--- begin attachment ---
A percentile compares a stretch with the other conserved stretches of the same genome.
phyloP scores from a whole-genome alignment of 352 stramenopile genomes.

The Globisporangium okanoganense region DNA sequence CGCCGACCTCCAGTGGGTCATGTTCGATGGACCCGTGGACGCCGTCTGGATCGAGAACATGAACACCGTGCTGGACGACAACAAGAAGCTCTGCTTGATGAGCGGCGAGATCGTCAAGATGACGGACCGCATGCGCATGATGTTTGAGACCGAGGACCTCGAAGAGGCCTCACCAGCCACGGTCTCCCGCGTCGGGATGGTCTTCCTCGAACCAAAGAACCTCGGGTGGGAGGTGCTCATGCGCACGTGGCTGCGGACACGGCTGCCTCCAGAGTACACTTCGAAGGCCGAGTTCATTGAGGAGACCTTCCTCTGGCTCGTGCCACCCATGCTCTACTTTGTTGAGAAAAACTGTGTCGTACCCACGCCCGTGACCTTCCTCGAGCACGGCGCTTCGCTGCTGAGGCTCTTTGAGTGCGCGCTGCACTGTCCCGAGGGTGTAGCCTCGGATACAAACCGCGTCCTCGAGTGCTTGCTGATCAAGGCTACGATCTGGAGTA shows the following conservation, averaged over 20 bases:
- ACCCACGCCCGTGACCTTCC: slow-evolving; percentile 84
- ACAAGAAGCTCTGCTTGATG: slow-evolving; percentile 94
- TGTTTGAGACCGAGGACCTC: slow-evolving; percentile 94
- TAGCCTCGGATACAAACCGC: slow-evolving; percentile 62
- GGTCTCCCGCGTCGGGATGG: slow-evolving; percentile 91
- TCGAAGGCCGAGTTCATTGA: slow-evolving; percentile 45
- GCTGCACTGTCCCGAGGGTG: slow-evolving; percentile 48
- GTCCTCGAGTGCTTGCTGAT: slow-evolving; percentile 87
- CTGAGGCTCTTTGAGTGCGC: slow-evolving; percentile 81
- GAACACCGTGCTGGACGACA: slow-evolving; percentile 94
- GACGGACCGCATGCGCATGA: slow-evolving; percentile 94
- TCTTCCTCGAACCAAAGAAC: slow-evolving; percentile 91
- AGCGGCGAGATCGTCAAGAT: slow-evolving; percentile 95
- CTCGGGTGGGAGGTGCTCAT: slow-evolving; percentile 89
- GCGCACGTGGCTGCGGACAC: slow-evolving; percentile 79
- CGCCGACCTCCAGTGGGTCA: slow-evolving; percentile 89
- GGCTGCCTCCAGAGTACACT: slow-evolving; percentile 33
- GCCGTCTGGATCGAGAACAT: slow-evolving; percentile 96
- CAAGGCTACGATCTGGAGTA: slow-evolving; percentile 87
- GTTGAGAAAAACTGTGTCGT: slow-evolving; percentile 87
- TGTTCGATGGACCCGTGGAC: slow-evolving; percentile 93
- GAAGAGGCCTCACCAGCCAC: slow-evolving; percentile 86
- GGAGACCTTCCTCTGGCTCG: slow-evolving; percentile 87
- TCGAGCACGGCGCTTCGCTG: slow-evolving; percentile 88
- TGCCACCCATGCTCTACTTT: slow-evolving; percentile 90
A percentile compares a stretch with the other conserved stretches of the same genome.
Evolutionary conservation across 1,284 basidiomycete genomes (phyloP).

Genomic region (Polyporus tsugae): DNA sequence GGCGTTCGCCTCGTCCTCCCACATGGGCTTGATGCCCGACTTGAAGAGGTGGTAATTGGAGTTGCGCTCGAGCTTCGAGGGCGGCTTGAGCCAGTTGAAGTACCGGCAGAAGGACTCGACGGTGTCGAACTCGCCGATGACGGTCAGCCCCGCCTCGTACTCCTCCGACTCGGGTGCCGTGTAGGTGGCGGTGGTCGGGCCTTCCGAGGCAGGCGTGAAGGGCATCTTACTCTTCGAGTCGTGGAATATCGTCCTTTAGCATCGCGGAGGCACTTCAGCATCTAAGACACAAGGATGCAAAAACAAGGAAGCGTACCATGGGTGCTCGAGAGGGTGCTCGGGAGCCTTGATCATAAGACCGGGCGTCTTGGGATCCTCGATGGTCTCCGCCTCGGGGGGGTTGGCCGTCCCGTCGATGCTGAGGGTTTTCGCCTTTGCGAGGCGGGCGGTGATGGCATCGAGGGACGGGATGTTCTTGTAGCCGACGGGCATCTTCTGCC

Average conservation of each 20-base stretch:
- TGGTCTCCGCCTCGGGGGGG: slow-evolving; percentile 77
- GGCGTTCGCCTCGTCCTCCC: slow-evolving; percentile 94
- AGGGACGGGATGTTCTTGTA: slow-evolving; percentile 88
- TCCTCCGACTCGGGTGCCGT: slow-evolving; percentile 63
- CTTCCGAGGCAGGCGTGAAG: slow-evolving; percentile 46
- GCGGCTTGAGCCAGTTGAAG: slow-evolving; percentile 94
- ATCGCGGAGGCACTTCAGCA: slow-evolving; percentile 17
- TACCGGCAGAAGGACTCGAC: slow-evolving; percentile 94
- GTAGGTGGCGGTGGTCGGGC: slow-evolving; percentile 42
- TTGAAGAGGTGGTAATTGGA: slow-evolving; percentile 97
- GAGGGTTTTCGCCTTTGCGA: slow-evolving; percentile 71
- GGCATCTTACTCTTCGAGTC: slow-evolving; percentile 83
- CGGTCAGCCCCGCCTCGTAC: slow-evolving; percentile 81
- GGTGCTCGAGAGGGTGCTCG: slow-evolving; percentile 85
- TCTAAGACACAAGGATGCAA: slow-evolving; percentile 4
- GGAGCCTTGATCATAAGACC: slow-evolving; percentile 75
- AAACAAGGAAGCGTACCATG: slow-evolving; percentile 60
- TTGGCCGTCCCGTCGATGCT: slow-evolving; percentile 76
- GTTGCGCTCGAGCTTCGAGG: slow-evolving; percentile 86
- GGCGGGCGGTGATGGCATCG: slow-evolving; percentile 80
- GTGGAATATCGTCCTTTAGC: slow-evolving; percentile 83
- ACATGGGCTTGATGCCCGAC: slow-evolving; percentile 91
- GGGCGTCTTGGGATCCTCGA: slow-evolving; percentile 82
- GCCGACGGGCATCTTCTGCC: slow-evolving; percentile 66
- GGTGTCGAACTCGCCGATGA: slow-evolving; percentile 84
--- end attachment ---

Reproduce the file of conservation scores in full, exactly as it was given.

A percentile compares a stretch with the other conserved stretches of the same genome.
phyloP scores from a whole-genome alignment of 352 stramenopile genomes.

The Globisporangium okanoganense region DNA sequence CGCCGACCTCCAGTGGGTCATGTTCGATGGACCCGTGGACGCCGTCTGGATCGAGAACATGAACACCGTGCTGGACGACAACAAGAAGCTCTGCTTGATGAGCGGCGAGATCGTCAAGATGACGGACCGCATGCGCATGATGTTTGAGACCGAGGACCTCGAAGAGGCCTCACCAGCCACGGTCTCCCGCGTCGGGATGGTCTTCCTCGAACCAAAGAACCTCGGGTGGGAGGTGCTCATGCGCACGTGGCTGCGGACACGGCTGCCTCCAGAGTACACTTCGAAGGCCGAGTTCATTGAGGAGACCTTCCTCTGGCTCGTGCCACCCATGCTCTACTTTGTTGAGAAAAACTGTGTCGTACCCACGCCCGTGACCTTCCTCGAGCACGGCGCTTCGCTGCTGAGGCTCTTTGAGTGCGCGCTGCACTGTCCCGAGGGTGTAGCCTCGGATACAAACCGCGTCCTCGAGTGCTTGCTGATCAAGGCTACGATCTGGAGTA shows the following conservation, averaged over 20 bases:
- ACCCACGCCCGTGACCTTCC: slow-evolving; percentile 84
- ACAAGAAGCTCTGCTTGATG: slow-evolving; percentile 94
- TGTTTGAGACCGAGGACCTC: slow-evolving; percentile 94
- TAGCCTCGGATACAAACCGC: slow-evolving; percentile 62
- GGTCTCCCGCGTCGGGATGG: slow-evolving; percentile 91
- TCGAAGGCCGAGTTCATTGA: slow-evolving; percentile 45
- GCTGCACTGTCCCGAGGGTG: slow-evolving; percentile 48
- GTCCTCGAGTGCTTGCTGAT: slow-evolving; percentile 87
- CTGAGGCTCTTTGAGTGCGC: slow-evolving; percentile 81
- GAACACCGTGCTGGACGACA: slow-evolving; percentile 94
- GACGGACCGCATGCGCATGA: slow-evolving; percentile 94
- TCTTCCTCGAACCAAAGAAC: slow-evolving; percentile 91
- AGCGGCGAGATCGTCAAGAT: slow-evolving; percentile 95
- CTCGGGTGGGAGGTGCTCAT: slow-evolving; percentile 89
- GCGCACGTGGCTGCGGACAC: slow-evolving; percentile 79
- CGCCGACCTCCAGTGGGTCA: slow-evolving; percentile 89
- GGCTGCCTCCAGAGTACACT: slow-evolving; percentile 33
- GCCGTCTGGATCGAGAACAT: slow-evolving; percentile 96
- CAAGGCTACGATCTGGAGTA: slow-evolving; percentile 87
- GTTGAGAAAAACTGTGTCGT: slow-evolving; percentile 87
- TGTTCGATGGACCCGTGGAC: slow-evolving; percentile 93
- GAAGAGGCCTCACCAGCCAC: slow-evolving; percentile 86
- GGAGACCTTCCTCTGGCTCG: slow-evolving; percentile 87
- TCGAGCACGGCGCTTCGCTG: slow-evolving; percentile 88
- TGCCACCCATGCTCTACTTT: slow-evolving; percentile 90
A percentile compares a stretch with the other conserved stretches of the same genome.
Evolutionary conservation across 1,284 basidiomycete genomes (phyloP).

Genomic region (Polyporus tsugae): DNA sequence GGCGTTCGCCTCGTCCTCCCACATGGGCTTGATGCCCGACTTGAAGAGGTGGTAATTGGAGTTGCGCTCGAGCTTCGAGGGCGGCTTGAGCCAGTTGAAGTACCGGCAGAAGGACTCGACGGTGTCGAACTCGCCGATGACGGTCAGCCCCGCCTCGTACTCCTCCGACTCGGGTGCCGTGTAGGTGGCGGTGGTCGGGCCTTCCGAGGCAGGCGTGAAGGGCATCTTACTCTTCGAGTCGTGGAATATCGTCCTTTAGCATCGCGGAGGCACTTCAGCATCTAAGACACAAGGATGCAAAAACAAGGAAGCGTACCATGGGTGCTCGAGAGGGTGCTCGGGAGCCTTGATCATAAGACCGGGCGTCTTGGGATCCTCGATGGTCTCCGCCTCGGGGGGGTTGGCCGTCCCGTCGATGCTGAGGGTTTTCGCCTTTGCGAGGCGGGCGGTGATGGCATCGAGGGACGGGATGTTCTTGTAGCCGACGGGCATCTTCTGCC

Average conservation of each 20-base stretch:
- TGGTCTCCGCCTCGGGGGGG: slow-evolving; percentile 77
- GGCGTTCGCCTCGTCCTCCC: slow-evolving; percentile 94
- AGGGACGGGATGTTCTTGTA: slow-evolving; percentile 88
- TCCTCCGACTCGGGTGCCGT: slow-evolving; percentile 63
- CTTCCGAGGCAGGCGTGAAG: slow-evolving; percentile 46
- GCGGCTTGAGCCAGTTGAAG: slow-evolving; percentile 94
- ATCGCGGAGGCACTTCAGCA: slow-evolving; percentile 17
- TACCGGCAGAAGGACTCGAC: slow-evolving; percentile 94
- GTAGGTGGCGGTGGTCGGGC: slow-evolving; percentile 42
- TTGAAGAGGTGGTAATTGGA: slow-evolving; percentile 97
- GAGGGTTTTCGCCTTTGCGA: slow-evolving; percentile 71
- GGCATCTTACTCTTCGAGTC: slow-evolving; percentile 83
- CGGTCAGCCCCGCCTCGTAC: slow-evolving; percentile 81
- GGTGCTCGAGAGGGTGCTCG: slow-evolving; percentile 85
- TCTAAGACACAAGGATGCAA: slow-evolving; percentile 4
- GGAGCCTTGATCATAAGACC: slow-evolving; percentile 75
- AAACAAGGAAGCGTACCATG: slow-evolving; percentile 60
- TTGGCCGTCCCGTCGATGCT: slow-evolving; percentile 76
- GTTGCGCTCGAGCTTCGAGG: slow-evolving; percentile 86
- GGCGGGCGGTGATGGCATCG: slow-evolving; percentile 80
- GTGGAATATCGTCCTTTAGC: slow-evolving; percentile 83
- ACATGGGCTTGATGCCCGAC: slow-evolving; percentile 91
- GGGCGTCTTGGGATCCTCGA: slow-evolving; percentile 82
- GCCGACGGGCATCTTCTGCC: slow-evolving; percentile 66
- GGTGTCGAACTCGCCGATGA: slow-evolving; percentile 84